Xfce is a lightweight desktop environment for UNIX-like operating systems. It aims to be fast and low on system resources, while still being visually appealing and user friendly.
Xfce embodies the traditional UNIX philosophy of modularity and re-usability. It consists of a number of components that provide the full functionality one can expect of a modern desktop environment. They are packaged separately and you can pick among the available packages to create the optimal personal working environment.
Before emerging Xfce you need to:
Check that you have enabled the USE flags necessary for a XFCE desktop environment. Set your profile to "xfce" via mix-ins, as follows:
root # epro mix-ins +xfce
Then, verify that you have the X.Org Server configured properly. If X.Org is installed on your system, you are now ready to install Xfce. Install the meta-package, which pulls in all of the components you need for a minimal Xfce installation:
root # emerge xfce4-meta
There are several different ways to start Xfce:
- Editing the
.xinitrcfile in your user's home directory and using
startxfrom a text console.
- Using a display manager (e.g. SLiM, GDM, and KDM).
- Configuring your shell profile to automatically start Xfce upon a successful login.
The most common way to start the environment is to configure
~/.xinitrc to launch an Xfce session. The proper way to launch Xfce from the terminal is by using
startxfce4 combined with
user $ echo "exec startxfce4 --with-ck-launch" > ~/.xinitrc
--with-ck-launch (from ConsoleKit) is required by Xfce for important tasks such as shutting down, suspending, and automatically mounting removable storage media. Some applications will not work properly without it. Also, configuring the GTK+ theme and other forms of theming through No results do not often work without the
--with-ck-launch command line option. Because we are launching XFCE with a consolekit command line option, we need to add ConsoleKit to the
default runlevel, executing the following command as root:
root # rc-update add consolekit default root # rc
Finally, to start the graphical environment, run
startx from a login shell:
user $ startx
After running this command, you should be greeted by your shiny new XFCE desktop. For more information about configuring XFCE and some of the default applications that come with it, consider looking at XFCE configuration and XFCE applications.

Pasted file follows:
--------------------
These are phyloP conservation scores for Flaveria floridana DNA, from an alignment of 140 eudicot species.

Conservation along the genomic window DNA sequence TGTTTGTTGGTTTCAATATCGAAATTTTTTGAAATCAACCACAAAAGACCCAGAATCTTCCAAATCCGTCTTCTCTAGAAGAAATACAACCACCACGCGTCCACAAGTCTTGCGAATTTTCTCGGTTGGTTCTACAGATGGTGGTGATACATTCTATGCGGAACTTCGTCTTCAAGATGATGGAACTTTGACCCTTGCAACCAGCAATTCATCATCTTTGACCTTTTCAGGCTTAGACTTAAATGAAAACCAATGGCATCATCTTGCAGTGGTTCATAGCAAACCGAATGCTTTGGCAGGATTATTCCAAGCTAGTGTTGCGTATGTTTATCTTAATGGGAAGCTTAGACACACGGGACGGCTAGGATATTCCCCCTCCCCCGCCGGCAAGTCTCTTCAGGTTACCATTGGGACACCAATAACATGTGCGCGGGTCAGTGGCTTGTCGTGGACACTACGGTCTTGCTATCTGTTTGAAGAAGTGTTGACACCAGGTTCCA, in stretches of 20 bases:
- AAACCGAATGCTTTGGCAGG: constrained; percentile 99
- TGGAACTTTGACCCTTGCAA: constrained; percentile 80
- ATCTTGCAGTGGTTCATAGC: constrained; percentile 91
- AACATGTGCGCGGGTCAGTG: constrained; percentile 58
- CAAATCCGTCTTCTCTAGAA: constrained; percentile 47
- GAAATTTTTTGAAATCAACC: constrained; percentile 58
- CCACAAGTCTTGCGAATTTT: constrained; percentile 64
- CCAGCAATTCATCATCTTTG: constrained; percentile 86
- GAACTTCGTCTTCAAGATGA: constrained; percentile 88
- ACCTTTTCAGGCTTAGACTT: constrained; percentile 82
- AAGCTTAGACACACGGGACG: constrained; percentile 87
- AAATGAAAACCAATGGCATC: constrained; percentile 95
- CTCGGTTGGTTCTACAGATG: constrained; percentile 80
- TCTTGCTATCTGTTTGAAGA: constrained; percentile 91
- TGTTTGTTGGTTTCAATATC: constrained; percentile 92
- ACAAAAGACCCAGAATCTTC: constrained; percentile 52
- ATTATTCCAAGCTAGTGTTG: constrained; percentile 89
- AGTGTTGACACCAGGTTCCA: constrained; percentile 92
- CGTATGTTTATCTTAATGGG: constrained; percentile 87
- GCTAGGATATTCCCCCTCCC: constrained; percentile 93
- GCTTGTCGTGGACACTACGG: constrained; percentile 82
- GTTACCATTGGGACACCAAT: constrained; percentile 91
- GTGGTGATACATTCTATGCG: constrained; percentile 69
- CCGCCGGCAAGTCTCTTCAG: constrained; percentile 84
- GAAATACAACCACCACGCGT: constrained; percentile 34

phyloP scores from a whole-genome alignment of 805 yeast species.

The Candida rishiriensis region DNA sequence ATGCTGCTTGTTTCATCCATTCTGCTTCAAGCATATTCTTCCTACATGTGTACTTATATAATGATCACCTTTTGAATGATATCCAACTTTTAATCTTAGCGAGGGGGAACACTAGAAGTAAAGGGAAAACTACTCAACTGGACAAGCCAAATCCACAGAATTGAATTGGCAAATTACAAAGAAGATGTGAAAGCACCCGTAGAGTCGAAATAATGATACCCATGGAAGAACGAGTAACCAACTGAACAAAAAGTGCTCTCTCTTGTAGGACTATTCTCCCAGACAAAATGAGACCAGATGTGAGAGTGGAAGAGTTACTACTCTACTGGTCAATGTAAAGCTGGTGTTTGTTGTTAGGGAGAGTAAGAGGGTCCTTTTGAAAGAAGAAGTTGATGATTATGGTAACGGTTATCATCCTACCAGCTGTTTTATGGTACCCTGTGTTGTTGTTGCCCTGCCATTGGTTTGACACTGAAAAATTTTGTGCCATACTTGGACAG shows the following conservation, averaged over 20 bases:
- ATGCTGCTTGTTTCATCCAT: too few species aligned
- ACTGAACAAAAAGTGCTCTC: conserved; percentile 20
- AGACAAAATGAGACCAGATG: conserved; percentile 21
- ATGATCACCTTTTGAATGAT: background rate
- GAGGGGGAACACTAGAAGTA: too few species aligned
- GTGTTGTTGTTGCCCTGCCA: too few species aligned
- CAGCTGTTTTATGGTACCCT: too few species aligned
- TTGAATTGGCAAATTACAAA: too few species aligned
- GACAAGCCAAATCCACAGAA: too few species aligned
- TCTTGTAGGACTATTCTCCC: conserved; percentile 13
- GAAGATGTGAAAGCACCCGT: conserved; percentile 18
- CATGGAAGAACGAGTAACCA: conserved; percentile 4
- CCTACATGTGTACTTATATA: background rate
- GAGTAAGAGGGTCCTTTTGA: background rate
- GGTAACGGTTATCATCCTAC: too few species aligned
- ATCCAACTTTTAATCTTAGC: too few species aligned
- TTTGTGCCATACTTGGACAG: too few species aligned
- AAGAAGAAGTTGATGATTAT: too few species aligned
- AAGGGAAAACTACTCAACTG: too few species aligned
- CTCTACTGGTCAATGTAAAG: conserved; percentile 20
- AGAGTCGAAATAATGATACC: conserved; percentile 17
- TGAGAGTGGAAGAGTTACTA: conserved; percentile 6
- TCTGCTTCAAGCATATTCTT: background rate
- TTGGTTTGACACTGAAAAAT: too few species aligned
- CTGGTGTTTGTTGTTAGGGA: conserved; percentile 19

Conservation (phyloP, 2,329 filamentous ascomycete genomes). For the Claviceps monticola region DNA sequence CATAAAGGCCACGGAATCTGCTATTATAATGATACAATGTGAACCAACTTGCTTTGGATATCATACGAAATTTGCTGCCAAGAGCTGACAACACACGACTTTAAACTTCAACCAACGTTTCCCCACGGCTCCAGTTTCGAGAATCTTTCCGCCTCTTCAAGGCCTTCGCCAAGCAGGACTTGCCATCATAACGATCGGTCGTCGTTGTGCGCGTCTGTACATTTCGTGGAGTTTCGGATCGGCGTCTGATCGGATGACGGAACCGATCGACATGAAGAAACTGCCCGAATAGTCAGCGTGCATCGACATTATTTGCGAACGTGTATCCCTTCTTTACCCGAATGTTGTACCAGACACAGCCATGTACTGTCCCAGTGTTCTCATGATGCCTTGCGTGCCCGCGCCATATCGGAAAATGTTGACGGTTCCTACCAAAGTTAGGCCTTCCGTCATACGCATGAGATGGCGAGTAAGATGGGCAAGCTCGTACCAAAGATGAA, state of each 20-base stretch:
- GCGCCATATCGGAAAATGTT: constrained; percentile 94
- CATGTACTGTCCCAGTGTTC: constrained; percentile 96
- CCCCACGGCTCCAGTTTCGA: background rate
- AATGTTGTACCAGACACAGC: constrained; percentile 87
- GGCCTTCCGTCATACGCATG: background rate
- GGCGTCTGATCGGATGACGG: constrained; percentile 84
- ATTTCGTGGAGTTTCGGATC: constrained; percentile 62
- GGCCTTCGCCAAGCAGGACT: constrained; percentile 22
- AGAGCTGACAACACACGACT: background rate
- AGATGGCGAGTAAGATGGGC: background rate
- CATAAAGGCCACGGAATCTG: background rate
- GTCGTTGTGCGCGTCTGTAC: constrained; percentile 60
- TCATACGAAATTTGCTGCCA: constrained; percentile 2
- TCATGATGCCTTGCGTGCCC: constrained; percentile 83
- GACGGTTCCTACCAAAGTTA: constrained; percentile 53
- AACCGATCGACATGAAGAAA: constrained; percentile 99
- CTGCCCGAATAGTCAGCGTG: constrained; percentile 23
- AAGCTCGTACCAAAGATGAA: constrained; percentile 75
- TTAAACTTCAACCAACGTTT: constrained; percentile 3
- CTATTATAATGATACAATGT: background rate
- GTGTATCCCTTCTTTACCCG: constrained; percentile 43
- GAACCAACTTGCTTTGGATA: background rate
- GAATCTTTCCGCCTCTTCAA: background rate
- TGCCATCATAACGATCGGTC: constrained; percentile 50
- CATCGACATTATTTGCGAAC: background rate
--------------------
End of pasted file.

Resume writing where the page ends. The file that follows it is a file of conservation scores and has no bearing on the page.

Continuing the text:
A display manager is a program that manages sessions and acts as a login screen. Here's a short list of a few of the display managers available from the Funtoo repositories:
- XDM (
x11-apps/xdm): X.Org's standard display manager.
- LightDM (
x11-misc/lightdm): A lightweight, but highly configurable display manager.
- SLiM (
x11-misc/slim): Simple Login Manager -- a lightweight display manager. Not very configurable.
Any of these would make a fine choice. After you've chosen which display manager to use, install it:
root # emerge <display manager of choice>
All that's left to do now is to add the name of the display manager to
/etc/conf.d/xdm, add the
xdm service and the
dbus service to the
default runlevel, and start the services:
DISPLAYMANAGER="<display manager name>"
root # rc-update add xdm default root # rc-update add dbus default root # rc
If you wish to be able to shutdown/reboot/suspend/hibernate using xfce4-logout-session then you will need to add yourself or the user to the power group by:
root # gpasswd -a <username> power
If the group does not exist then execute the following and try again:
root # groupadd power
XFCE configuration and XFCE applications
For more information on configuring XFCE and the default applications provided by XFCE, such as
xfce4-terminal, consider following some of the below listed links:
- GUI settings configuration for XFCE (
- The default terminal emulator for XFCE (
- A list of the various plugins available for
- A list of the plugins available for the Thunar file manager